Reel Stories is a project set up and run by educational charity digital:works.
Working with the British Film Institute on the South Bank for this project which will be part of our “Working London” series that explores and records the history of various aspects of work in London. Working with historians, local archives and digital-works staff, this project will train volunteers in research skills, oral history interviewing and recording skills.
The project will record oral history interviews with projectionists. and be given to relevant archives including Bishopsgate Institute.
The interviews will be edited to make a documentary film - to be shown at various screenings and broadcast on television - and a series of podcasts.
We are grateful to the National Lottery Heritage Fund for their financial support.
digital:works has been running oral history projects across London working with communities to explore the history of work and workers in the capital. Projects so far include printers on Fleet Street, bus workers, underground workers, black cab drivers, jewellers in Hatton Garden, tailors in Saville Row, the Thames Lightermen, Thames boatyards and more. Other projects explore the history of Battersea, North Kensington, Southall, Eel Pie Island, as well as some of London’s indoor and street markets. If you would like to see any of these wonderful films and find out more about digital:works please visit:
As an oral history this project relies on us finding projectionists able to give up an hour or so of your time to talk about your working history. Interviews will take place at the BFI Southbank or at a place convenient for you. All interviews will be conducted by a small number of people and will exceed industry standard COVID safety guidelines - ie wearing masks and face shields in large well ventilated spaces while ensuring we maintain social distance.
Please get in touch to find out more about the project.
tel 07949 107023
Arts and education charity digital-works is working on an exciting new National Lottery Heritage Funded project which is part of digital-works' “Working London” series exploring and recording the history of work in London.
Working with digital-works and based at the British Film Institute, volunteers will take part in workshops covering oral history techniques, sound recording, interview training and question development as well as talks and workshops around the history of film projection. The emphasis is on team working and the volunteers will then go on and be part of teams that conduct and record interviews with London’s film projectionists, both those who worked in London’s cinemas but also those who worked to screen films at fringe events showing films that were not able to get screened on mainstream cinemas.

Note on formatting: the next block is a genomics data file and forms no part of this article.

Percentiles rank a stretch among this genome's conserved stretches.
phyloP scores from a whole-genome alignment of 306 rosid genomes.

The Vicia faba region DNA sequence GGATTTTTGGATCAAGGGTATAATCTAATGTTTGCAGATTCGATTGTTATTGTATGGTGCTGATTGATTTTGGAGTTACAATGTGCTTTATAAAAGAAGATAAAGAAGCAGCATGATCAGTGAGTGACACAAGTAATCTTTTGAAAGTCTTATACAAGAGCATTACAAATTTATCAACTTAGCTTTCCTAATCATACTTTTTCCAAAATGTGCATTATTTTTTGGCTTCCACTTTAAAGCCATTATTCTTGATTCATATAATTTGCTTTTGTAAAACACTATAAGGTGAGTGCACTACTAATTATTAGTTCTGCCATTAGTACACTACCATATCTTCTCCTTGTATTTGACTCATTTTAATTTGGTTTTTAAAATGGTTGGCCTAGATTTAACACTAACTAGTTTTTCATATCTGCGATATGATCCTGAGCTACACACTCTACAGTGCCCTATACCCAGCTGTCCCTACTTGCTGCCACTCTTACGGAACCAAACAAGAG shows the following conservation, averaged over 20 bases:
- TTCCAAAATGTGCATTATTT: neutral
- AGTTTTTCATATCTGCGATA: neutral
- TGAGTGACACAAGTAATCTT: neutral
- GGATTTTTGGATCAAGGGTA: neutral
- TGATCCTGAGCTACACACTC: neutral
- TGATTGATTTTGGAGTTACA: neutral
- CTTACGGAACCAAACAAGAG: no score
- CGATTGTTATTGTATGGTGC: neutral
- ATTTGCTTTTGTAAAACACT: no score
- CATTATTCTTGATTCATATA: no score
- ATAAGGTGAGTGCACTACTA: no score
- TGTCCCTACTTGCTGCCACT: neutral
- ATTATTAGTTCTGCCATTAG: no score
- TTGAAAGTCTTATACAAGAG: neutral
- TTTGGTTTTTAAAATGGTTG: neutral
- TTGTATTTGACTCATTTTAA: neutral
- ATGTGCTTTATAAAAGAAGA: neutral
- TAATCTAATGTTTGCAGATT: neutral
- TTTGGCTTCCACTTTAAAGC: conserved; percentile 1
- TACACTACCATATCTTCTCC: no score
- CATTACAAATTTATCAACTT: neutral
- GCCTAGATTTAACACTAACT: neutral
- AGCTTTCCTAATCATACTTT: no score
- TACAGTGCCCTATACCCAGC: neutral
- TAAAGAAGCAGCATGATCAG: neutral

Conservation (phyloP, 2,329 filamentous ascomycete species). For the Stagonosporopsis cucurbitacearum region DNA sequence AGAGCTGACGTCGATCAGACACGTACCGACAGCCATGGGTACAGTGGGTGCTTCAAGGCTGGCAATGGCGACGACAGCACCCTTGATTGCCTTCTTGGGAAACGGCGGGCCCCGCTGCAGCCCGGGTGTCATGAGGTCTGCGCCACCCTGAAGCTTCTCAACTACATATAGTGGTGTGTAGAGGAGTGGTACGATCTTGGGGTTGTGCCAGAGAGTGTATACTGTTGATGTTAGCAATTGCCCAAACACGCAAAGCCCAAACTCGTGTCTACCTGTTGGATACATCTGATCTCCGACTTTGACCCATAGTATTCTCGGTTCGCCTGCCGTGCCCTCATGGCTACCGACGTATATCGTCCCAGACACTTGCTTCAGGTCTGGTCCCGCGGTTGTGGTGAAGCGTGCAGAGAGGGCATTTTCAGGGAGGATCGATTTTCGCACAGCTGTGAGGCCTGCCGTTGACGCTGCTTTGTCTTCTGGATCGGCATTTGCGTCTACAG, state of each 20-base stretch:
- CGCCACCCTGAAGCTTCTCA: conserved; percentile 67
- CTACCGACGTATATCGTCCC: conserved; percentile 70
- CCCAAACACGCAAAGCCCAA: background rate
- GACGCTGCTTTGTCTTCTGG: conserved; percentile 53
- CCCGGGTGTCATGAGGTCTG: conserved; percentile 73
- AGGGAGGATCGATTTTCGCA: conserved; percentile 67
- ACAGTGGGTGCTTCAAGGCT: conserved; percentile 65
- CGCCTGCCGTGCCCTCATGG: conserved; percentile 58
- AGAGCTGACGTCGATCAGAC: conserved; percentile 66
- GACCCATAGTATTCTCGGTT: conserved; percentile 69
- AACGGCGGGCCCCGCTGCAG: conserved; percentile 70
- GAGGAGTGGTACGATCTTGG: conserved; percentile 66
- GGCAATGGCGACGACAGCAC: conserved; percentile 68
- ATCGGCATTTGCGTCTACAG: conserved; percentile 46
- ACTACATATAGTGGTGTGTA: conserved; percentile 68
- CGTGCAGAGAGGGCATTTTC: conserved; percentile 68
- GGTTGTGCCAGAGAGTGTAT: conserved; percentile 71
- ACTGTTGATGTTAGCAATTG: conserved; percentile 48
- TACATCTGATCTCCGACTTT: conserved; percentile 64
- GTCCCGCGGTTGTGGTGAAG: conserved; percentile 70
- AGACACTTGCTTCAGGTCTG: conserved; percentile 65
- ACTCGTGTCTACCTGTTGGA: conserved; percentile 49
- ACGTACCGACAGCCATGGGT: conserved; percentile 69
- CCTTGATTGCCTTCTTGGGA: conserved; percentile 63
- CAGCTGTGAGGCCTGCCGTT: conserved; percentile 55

These interviews will be going to archives and will be filmed to make both a documentary and a podcast series.
Our projects are fun and fascinating! If you want try something new, please get in touch. We actively encourage people with absolutely no experience and those from underrepresented communities to volunteer and will give plenty of support throughout the project.
The training will take place on 27th, 28th and 29th September at the British Film Institute on the South Bank and all volunteers must be available on those days. There will be additional days for some visits and interviews but these will be more flexible.
If you are interested in being part of the project team, please contact Sav Kyriacou at:
Tel: 07968 006 321
From the date of the first projected film by the Lumiere Brothers in France in 1895 projectionists have been the behind the scenes technical experts locked up in sound proof rooms, the silhouettes occasionally seen as we look back and up from our cinema seats at the little windows from which are projected the films that have entertained, terrified and beguiled us. The projectors themselves, often Heath Robinson like machines, with film snaking through them, have required great skill and dedication to run. With the recent move to digital projection most cinemas now do not require those skills and we want to record the working lives of projectionists in the heyday of this dying art.
What type of person becomes a projectionist?
What are the skills required and how did they get them?
What are the machines like?
What’s it like, night after night, sitting in that noisy little room, alone, overlooking a theatre full of people.
These and many more are the questions we intend to explore to preserve and share this wonderful history.